28 September 2018
By Joe Paxton
Researchers discovered the retreat of an ancient ice sheet from the western coast of Canada occurred earlier than previously thought.
Christopher Darvill from The University of Manchester’s Department of Geography is the lead author on a new paper published in Geophysical Research Letters, a journal of the American Geophysical Union.
Darvill and his co-authors studied the Cordilleran Ice Sheet in North America – which once covered an area the size of the Greenland Ice Sheet – to improve our understanding of past climate and ancient human migration.
The retreat of the ice sheet controlled when routes were opened that allowed ancient people to migrate south into the Americas. Which route was used – and when – remains a highly contentious topic among archaeologists and geologists.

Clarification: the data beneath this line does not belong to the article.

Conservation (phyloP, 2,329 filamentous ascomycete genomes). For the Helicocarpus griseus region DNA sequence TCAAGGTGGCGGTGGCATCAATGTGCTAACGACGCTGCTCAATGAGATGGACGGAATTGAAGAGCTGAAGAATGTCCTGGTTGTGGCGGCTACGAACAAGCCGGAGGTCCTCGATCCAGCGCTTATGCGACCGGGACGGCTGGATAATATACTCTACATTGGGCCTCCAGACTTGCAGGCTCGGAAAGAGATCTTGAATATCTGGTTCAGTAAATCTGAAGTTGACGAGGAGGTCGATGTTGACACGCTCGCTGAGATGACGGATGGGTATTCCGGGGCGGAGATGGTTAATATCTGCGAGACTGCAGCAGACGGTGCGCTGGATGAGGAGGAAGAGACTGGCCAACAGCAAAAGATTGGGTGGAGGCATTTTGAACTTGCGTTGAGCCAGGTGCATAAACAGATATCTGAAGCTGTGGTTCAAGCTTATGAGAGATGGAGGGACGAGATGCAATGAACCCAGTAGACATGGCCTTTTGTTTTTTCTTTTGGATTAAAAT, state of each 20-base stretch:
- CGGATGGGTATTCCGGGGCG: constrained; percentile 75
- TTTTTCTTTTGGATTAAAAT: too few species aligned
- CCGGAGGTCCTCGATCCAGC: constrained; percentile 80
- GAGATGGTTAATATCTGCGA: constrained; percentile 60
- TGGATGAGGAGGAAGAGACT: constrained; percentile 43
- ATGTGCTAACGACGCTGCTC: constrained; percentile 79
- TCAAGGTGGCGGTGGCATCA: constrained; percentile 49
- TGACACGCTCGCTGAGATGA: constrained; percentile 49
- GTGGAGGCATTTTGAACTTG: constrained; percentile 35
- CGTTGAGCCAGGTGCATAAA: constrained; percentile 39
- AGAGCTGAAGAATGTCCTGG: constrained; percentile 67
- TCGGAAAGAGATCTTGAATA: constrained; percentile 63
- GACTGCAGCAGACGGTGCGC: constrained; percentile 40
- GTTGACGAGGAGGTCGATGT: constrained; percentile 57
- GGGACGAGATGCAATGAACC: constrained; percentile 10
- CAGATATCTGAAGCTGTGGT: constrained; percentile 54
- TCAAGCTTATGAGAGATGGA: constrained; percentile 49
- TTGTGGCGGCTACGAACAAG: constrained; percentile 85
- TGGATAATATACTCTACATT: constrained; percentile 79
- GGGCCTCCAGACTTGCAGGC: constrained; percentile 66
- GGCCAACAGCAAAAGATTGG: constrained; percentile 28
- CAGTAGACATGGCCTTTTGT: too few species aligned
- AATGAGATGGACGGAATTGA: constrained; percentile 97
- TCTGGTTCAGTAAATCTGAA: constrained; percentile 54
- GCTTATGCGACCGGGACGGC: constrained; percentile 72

Darvill and colleagues from universities in Canada and the U.S. used a helicopter to reach remote island locations along the Canadian coast. The team chipped rock samples from the tops of boulders and bedrock, before taking them back to a lab to investigate further.
The findings should help archaeologists target investigations tracing the migration pathways of early people into the Americas.
“Our work changes the model of when this ice sheet retreated in the past, improving our understanding of past climate change over western North America,” said Darvill. “The new findings add an exciting piece to the puzzle surrounding the colonization of the continent.”
–Joe Paxton is a news and media relations officer in the University of Manchester’s Division of Communications and Marketing. This post originally appeared as a news article on the University of Manchester’s website.